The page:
Social Identities in the Classic Maya Northern Lowlands plumbs the archaeological record for what it can reveal about the creation of personal and communal identities in the Maya world.
Using new primary data from her excavations at the sites of Yaxuna, Chunchucmil, and Xuenkal, and new analysis of data from Dzibilchaltun in Yucatan, Mexico, Traci Ardren presents a series of case studies in how social identities were created, shared, and manipulated among the lowland Maya. Ardren argues that the interacting factors of gender, age, familial and community memories, and the experience of living in an urban setting were some of the key aspects of Maya identities.
She demonstrates that domestic and civic spaces were shaped by gender-specific behaviors to communicate and reinforce gendered ideals.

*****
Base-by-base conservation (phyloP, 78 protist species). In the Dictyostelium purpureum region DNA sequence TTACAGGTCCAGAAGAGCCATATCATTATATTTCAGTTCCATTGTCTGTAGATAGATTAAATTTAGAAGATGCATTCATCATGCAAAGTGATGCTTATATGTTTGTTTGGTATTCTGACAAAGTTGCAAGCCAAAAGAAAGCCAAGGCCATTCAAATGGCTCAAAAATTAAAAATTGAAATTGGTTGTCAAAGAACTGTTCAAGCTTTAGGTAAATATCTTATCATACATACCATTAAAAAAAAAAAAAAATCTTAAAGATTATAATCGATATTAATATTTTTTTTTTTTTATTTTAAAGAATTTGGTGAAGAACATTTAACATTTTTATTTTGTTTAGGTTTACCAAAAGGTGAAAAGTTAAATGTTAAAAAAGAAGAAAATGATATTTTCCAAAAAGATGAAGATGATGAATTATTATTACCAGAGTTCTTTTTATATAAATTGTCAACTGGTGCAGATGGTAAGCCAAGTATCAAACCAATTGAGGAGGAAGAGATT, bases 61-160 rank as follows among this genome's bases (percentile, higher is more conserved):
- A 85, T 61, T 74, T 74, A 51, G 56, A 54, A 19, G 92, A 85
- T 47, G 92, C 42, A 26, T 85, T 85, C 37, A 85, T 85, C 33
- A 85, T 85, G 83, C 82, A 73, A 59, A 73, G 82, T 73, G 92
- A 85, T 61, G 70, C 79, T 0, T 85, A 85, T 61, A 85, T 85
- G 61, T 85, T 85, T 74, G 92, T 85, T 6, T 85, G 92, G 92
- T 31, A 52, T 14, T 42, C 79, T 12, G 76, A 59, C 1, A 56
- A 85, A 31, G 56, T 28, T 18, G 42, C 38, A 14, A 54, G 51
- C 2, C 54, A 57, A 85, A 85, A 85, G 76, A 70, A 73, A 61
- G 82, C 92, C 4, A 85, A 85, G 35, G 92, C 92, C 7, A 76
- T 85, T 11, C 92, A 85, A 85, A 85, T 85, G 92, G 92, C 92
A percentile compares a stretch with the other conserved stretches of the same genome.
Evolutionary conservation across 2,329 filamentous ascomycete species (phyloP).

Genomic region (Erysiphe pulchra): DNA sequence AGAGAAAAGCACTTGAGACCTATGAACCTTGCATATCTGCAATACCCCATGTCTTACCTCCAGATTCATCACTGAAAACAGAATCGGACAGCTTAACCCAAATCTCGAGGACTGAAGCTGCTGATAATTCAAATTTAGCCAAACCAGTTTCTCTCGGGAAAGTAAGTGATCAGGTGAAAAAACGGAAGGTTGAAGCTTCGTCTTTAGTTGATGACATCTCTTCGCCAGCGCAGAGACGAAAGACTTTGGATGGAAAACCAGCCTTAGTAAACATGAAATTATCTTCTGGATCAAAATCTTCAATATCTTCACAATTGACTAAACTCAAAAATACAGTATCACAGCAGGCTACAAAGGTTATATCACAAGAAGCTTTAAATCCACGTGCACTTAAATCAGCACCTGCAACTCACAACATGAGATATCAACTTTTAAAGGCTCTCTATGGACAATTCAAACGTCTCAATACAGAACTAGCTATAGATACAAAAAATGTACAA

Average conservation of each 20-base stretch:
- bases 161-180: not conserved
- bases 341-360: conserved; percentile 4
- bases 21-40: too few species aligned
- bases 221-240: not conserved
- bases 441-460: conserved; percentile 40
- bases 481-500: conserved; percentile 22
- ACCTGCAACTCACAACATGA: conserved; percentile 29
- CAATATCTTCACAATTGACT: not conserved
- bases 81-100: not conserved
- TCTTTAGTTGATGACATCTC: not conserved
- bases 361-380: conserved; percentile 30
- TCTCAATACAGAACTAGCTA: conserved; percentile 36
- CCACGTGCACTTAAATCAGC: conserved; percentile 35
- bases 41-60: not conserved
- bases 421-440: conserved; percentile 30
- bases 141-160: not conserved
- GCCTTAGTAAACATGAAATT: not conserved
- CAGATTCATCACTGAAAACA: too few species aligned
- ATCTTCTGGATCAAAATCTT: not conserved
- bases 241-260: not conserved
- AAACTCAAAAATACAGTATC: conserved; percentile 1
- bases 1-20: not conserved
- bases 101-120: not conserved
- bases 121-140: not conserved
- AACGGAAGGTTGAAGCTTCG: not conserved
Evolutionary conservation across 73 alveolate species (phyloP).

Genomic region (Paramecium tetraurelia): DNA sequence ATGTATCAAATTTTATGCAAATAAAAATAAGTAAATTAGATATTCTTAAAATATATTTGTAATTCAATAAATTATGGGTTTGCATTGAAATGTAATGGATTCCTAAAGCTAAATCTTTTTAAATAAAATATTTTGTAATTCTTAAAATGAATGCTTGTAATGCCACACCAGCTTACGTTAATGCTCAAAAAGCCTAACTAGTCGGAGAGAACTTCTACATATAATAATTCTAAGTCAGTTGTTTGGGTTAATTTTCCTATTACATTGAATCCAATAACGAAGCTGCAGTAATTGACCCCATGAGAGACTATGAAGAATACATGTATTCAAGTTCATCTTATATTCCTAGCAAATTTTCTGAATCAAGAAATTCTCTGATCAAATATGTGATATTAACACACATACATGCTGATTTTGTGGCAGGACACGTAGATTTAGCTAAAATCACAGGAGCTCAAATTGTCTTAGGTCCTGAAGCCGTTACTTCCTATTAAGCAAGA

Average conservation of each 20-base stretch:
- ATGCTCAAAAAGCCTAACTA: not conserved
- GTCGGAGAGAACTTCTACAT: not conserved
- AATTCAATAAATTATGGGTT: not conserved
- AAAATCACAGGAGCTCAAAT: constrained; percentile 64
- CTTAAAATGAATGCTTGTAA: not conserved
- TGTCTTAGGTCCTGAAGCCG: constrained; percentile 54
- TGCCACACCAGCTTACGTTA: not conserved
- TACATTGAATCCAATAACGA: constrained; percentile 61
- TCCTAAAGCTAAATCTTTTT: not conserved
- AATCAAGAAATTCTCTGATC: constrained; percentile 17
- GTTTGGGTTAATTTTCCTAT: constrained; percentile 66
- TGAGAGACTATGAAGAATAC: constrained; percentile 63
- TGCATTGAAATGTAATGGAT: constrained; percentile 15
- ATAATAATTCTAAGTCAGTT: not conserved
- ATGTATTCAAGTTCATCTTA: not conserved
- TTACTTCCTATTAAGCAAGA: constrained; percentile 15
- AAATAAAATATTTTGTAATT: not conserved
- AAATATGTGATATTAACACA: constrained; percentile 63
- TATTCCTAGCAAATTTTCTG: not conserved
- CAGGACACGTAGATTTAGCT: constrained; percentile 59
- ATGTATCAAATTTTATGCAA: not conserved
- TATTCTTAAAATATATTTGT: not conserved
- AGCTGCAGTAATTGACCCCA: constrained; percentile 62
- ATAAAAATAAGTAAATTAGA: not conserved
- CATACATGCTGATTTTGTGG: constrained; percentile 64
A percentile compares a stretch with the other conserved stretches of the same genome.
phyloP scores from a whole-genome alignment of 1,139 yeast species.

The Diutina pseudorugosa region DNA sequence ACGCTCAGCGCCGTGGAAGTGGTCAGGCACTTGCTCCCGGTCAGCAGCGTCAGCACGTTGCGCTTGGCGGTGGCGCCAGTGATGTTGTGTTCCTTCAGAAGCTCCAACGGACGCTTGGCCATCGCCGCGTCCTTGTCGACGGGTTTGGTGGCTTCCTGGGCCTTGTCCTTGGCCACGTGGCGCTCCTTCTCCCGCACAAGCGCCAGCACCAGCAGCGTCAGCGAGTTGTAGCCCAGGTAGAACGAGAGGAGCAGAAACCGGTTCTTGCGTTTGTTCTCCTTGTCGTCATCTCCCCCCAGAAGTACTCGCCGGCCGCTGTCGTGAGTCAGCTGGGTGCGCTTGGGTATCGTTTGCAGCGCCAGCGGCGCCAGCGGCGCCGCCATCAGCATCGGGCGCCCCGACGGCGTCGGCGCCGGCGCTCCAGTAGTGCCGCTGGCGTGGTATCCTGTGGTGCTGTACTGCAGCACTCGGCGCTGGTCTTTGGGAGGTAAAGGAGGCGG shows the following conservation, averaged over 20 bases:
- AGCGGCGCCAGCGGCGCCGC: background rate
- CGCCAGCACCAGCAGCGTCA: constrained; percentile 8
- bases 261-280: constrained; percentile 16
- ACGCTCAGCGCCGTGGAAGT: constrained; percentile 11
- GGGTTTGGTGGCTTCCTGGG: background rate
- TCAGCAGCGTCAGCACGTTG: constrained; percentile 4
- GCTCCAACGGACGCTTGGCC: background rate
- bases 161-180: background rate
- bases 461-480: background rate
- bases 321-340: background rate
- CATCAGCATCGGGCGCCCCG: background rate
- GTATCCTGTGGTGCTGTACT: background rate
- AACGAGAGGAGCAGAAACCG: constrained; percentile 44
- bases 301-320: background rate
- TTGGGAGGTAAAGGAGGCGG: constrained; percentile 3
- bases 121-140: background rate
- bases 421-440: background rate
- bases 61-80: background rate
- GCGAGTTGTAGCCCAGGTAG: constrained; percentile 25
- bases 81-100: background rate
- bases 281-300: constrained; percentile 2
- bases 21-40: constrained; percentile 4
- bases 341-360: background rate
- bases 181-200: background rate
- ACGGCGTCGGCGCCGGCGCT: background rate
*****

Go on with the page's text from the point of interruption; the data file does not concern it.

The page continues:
Ardren discusses how child burials disclose a sustained pattern of reverence for the potential of childhood and the power of certain children to mediate ancestral power.
She shows how small shrines built a century after Yaxuna was largely abandoned indicate that its remaining residents used memory to reenvision their city during a time of cultural reinvention. And Ardren explains how Chunchucmil's physical layout of houses, plazas, and surrounding environment denotes that its occupants shared an urban identity centered in the movement of trade goods and economic exchange.
Viewing this evidence through the lens of the social imaginary and other recent social theory, Ardren demonstrates that material culture and its circulations are an integral part of the discourse about social identity and group membership.